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Illustration: Rae Cook/Axios

For all their differences, Europe, China and the U.S. are making remarkably similar moves in tech policy.

The big picture: Nations and regions with wildly differing political systems and cultures have converged on a shared set of responses to the power of big tech firms: rein in the companies, avoid dependencies and subsidize critical networks and technologies.

China, which has long been accused of protecting domestic companies, has recently been taking action against companies, limiting their ability to raise foreign capital and collect user data.

The U.S. has long discounted the value of top-down industrial policy. But under the Biden Administration, it's moving to boost the U.S. semiconductor industry, among other sectors that are seen as critical to future economic and national security.

Europe, caught in the middle, has been trying to take action on the antitrust front while navigating the U.S.-China battle over 5G and networking.

Political strategist Bruce Mehlman highlighted the similar moves in a recent presentation that characterizes the common strategy as:

  1. Tame the internet
  2. Restrain the dominant
  3. Subsidize the critical
Image: Mehlman Castagnetti Rosen & Thomas

The big picture: The policy convergence comes as each region looks to deal with similar trends that challenge existing rules, including cryptocurrency and the gig economy.

  • The three regional powers are also eyeing the power of large tech companies and using antitrust regulation as one means to limit it.

Yes, but: Both China and the U.S. will likely want to make sure that the pressure they exert on homegrown companies doesn't inadvertently benefit the overseas competition.

  • That's definitely an argument that U.S. tech giants are using in their dialogues with state and federal officials.

Between the lines: One of the trickiest parts of these parallel policies is the effort to boost technological independence.

  • China has been on this path for a while, though the motivation certainly accelerated during the Trump Administration amid battles over Huawei, trade issues and cybersecurity.
  • Despite significant efforts to boost its domestic capabilities, China remains highly dependent on the U.S. for both chips and software.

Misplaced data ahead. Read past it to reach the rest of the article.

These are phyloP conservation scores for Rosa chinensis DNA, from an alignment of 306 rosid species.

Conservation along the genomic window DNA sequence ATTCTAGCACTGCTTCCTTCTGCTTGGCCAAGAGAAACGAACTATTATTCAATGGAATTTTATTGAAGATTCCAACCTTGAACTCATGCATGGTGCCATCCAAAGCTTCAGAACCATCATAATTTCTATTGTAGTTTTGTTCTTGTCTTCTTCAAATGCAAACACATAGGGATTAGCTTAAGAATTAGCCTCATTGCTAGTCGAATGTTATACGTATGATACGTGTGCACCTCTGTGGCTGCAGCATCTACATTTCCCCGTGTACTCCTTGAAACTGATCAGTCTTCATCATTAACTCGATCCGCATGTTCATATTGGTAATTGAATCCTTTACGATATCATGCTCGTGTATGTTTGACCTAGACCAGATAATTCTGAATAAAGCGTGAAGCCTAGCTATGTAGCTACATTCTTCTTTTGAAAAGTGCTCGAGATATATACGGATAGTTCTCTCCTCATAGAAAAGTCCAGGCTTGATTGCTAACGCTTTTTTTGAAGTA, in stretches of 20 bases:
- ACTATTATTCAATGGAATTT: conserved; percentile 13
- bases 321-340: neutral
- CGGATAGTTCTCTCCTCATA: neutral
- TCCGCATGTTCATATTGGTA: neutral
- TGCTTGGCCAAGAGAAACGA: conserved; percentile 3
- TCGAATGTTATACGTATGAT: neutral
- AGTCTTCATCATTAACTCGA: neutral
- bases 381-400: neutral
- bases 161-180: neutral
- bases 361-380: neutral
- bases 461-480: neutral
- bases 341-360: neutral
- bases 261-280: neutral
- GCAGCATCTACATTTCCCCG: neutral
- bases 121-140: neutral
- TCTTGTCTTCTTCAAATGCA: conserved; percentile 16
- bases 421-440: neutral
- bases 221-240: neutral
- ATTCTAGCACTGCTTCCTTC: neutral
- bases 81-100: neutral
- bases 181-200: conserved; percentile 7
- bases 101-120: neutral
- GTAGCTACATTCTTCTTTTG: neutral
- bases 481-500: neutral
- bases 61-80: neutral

• U.S. companies, meanwhile, have scrambled to be less dependent on China for manufacturing, but it remains a key supplier of cell phones, computers, TVs and other electronics.

Go deeper

Dec 2, 2021 - World

U.S. and EU signal "converging" views on China

President Biden and European Commission President Ursula von der Leyen. Photo: Jeff J Mitchell - Pool/Getty Images

The U.S. and the European Union are adopting "increasingly convergent" views on the threat posed by the Chinese government, according to senior Biden administration officials, deepening a trend that could tilt the scales in an era of great power competition.

Why it matters: European leaders were initially wary of President Biden's campaign to rally a coalition of U.S. allies to challenge China, hoping to duck a confrontation between the bloc's two largest trading partners. But the winds in Europe seem to be shifting, in part due to Beijing's growing belligerence.

Dec 2, 2021 - World

U.S. defense chief denounces China hypersonic missile pursuit

U.S. Defense Secretary Lloyd Austin and South Korean Defense Minister Suh Wook during a ceremony with in Seoul, South Korea, on Thursday. Photo: Ahn Young-Joon - Pool/Getty Images

Defense Secretary Lloyd Austin said Thursday the U.S. would "maintain the capabilities to defend and deter" threats from China's government and warned the country's hypersonic weapons program was increasing regional tensions.

Driving the news: Austin made the comments in Seoul after meeting with his South Korean counterpart to discuss regional security matters, including threats posed by China's government and the North Korean regime, which he also expressed concern about.

Updated 2 mins ago - Politics & Policy

Biden calls Fox News reporter a "stupid son of a b---h" on hot mic

President Biden blasted Fox News' Peter Doocy on Monday after the reporter asked if the nation's soaring inflation is a political liability, saying, "what a stupid son of a b----h."

The latest: The president called Doocy Monday evening, the reporter told Fox's Sean Hannity. "He cleared the air and I appreciated it. We had a nice call," Doocy said when asked whether the president apologized, adding: "I don't need anyone to apologize to me."